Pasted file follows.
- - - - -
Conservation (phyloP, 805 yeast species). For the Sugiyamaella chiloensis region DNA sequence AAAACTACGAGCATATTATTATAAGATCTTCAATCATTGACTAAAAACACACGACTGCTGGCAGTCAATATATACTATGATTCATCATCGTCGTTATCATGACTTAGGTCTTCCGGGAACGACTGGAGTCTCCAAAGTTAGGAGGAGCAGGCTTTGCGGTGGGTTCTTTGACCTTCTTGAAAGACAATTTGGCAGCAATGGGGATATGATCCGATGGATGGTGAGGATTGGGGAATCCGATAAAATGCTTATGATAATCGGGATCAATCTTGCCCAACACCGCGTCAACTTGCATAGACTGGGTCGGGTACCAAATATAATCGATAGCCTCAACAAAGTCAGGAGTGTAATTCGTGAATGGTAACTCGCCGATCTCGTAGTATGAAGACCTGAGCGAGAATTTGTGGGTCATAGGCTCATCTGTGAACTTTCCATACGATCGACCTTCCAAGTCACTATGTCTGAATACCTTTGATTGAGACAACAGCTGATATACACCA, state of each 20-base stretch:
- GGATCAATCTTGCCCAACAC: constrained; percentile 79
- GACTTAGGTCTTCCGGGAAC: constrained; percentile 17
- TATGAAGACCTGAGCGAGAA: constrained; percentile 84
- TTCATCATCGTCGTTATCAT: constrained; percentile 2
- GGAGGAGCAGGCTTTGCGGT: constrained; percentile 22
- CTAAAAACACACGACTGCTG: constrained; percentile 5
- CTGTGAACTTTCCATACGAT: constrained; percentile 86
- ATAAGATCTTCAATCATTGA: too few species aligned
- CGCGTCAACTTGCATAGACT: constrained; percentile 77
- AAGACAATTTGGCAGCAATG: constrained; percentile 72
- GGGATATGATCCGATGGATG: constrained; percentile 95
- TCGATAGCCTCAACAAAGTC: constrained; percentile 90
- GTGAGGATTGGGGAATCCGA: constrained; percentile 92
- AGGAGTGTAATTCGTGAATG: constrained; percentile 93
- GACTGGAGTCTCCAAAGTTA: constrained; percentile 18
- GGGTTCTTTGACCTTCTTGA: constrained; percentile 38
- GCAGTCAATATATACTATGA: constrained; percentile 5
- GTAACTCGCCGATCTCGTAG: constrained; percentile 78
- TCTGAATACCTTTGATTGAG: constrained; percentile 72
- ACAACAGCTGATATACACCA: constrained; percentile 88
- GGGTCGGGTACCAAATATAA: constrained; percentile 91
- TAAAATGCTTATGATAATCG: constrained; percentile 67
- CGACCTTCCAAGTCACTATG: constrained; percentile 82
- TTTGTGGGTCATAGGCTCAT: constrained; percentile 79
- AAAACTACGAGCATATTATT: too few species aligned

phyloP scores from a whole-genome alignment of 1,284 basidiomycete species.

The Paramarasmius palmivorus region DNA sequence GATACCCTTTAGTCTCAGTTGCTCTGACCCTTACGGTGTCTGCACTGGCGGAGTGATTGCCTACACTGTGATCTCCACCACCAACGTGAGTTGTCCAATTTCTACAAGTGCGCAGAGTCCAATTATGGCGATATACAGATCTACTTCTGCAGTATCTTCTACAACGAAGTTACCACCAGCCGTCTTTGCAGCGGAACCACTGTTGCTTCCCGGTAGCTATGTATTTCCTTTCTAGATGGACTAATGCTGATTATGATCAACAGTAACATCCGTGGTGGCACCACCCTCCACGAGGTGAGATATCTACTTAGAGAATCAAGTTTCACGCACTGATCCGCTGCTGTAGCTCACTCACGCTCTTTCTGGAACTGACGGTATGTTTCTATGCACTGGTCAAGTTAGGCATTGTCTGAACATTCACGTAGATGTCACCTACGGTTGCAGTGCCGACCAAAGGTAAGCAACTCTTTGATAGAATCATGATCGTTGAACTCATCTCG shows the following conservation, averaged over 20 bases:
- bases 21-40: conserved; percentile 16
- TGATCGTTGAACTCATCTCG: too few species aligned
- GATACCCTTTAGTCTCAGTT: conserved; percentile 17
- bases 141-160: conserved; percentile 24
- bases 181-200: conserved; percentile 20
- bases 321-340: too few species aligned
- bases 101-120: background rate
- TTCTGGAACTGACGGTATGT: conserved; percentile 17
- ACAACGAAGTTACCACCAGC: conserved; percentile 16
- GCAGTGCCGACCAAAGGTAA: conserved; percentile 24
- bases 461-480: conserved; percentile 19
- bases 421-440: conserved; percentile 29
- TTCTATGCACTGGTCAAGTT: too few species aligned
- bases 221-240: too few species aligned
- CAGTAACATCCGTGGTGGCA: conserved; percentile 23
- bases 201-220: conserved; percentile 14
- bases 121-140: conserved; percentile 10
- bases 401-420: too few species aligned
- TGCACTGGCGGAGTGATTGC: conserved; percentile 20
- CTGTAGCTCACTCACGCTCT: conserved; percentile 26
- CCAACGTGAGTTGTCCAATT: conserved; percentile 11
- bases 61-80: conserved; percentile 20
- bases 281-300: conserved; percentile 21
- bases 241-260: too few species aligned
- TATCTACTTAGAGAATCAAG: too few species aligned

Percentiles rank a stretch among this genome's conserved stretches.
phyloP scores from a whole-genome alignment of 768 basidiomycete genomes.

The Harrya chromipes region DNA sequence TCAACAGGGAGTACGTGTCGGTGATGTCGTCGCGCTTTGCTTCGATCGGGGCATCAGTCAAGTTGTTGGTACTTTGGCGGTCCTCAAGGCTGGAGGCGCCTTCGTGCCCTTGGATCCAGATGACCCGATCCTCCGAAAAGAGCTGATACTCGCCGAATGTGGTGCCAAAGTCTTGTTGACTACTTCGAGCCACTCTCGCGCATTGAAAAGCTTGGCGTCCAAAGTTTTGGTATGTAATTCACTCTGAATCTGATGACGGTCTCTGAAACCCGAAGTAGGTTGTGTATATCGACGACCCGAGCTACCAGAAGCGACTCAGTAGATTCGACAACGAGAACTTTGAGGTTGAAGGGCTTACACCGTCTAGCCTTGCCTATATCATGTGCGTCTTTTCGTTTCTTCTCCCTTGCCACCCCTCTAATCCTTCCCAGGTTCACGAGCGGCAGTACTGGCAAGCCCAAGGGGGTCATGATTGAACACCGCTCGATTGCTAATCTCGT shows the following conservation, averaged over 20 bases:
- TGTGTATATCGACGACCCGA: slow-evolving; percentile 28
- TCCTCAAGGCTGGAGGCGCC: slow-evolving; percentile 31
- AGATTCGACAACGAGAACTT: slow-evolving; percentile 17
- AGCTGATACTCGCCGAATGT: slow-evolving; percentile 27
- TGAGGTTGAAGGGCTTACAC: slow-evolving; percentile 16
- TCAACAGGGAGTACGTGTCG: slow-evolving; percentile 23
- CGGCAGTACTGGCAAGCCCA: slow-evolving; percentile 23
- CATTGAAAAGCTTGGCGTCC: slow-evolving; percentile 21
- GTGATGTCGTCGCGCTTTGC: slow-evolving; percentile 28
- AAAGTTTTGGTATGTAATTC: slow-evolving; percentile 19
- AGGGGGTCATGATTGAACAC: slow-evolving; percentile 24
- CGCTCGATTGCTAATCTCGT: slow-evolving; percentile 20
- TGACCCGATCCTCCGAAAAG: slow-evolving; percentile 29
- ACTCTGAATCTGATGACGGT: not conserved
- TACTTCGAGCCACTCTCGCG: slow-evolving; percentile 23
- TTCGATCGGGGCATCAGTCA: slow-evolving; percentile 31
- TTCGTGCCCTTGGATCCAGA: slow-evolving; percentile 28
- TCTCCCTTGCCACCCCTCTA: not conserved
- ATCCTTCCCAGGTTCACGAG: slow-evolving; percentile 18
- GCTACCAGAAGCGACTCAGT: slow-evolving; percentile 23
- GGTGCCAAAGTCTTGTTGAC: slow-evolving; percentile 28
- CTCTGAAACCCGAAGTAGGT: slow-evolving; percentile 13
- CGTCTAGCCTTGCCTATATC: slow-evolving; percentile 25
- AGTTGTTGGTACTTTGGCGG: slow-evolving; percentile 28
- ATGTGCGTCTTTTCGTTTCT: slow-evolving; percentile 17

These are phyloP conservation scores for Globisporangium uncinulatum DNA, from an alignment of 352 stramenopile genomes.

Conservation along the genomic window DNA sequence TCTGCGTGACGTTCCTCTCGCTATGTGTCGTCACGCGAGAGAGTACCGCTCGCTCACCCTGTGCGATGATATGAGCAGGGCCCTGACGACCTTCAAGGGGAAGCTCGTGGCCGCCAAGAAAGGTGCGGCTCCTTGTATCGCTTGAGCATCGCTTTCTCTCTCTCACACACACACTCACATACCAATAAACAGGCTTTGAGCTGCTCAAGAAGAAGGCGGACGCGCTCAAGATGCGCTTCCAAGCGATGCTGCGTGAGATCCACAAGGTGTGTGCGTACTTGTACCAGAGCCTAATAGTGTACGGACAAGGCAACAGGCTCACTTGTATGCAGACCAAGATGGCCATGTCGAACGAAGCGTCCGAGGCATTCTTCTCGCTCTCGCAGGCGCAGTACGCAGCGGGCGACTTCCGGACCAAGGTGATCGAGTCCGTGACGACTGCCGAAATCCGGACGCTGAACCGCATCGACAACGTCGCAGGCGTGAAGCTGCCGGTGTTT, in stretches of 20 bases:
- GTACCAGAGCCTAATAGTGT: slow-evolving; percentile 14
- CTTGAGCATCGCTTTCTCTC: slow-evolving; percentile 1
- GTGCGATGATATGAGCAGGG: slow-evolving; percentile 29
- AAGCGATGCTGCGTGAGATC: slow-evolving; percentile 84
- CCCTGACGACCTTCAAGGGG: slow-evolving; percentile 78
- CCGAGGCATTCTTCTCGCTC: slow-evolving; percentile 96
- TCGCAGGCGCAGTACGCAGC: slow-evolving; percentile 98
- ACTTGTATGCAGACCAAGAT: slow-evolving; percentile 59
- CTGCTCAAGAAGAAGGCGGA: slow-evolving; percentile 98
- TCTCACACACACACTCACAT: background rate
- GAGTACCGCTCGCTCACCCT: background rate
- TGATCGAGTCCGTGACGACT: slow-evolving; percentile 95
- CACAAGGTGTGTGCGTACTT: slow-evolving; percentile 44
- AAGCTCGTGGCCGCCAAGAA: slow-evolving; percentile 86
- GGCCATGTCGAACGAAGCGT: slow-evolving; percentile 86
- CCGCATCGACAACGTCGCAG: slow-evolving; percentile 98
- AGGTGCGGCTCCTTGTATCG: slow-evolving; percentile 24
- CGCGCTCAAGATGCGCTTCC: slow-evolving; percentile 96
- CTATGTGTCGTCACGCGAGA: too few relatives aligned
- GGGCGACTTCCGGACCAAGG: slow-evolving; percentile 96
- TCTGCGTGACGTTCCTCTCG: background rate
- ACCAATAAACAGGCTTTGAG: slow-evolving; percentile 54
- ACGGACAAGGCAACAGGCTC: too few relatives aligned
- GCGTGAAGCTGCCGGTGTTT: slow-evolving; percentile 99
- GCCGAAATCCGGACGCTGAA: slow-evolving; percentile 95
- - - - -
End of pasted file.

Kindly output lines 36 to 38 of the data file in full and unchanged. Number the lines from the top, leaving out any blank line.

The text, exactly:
- TTCTGGAACTGACGGTATGT: conserved; percentile 17
- ACAACGAAGTTACCACCAGC: conserved; percentile 16
- GCAGTGCCGACCAAAGGTAA: conserved; percentile 24